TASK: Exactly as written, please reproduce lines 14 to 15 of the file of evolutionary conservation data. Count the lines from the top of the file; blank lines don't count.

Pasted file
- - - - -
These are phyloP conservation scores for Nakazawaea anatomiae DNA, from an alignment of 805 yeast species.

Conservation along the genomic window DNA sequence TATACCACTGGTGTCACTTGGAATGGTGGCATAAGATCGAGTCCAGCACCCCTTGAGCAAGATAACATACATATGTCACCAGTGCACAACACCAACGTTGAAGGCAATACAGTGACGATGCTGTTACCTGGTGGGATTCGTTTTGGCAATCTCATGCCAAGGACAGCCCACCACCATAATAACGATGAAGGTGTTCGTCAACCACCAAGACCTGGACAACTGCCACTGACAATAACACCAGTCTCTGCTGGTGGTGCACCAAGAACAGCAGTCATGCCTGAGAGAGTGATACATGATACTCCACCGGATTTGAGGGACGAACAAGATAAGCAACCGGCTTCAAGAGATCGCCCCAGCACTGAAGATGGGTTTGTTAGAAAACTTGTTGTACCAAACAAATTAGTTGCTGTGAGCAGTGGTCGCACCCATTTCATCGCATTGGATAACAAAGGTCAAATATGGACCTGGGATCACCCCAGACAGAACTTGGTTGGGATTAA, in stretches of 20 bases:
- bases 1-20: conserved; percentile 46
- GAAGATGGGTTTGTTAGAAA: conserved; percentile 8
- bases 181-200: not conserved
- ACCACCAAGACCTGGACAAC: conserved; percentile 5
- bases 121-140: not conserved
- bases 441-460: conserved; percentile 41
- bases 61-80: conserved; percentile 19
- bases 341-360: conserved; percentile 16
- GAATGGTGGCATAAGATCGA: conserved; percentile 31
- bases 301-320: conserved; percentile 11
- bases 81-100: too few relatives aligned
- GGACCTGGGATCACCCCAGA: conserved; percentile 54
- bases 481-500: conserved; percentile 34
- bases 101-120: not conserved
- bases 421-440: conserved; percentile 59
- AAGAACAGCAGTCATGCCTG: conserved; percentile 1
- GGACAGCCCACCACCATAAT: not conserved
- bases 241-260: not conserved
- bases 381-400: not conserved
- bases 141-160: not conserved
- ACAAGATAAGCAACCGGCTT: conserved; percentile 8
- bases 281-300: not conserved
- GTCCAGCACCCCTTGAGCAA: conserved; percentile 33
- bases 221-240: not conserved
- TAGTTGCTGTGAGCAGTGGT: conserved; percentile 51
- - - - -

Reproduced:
- GGACCTGGGATCACCCCAGA: conserved; percentile 54
- bases 481-500: conserved; percentile 34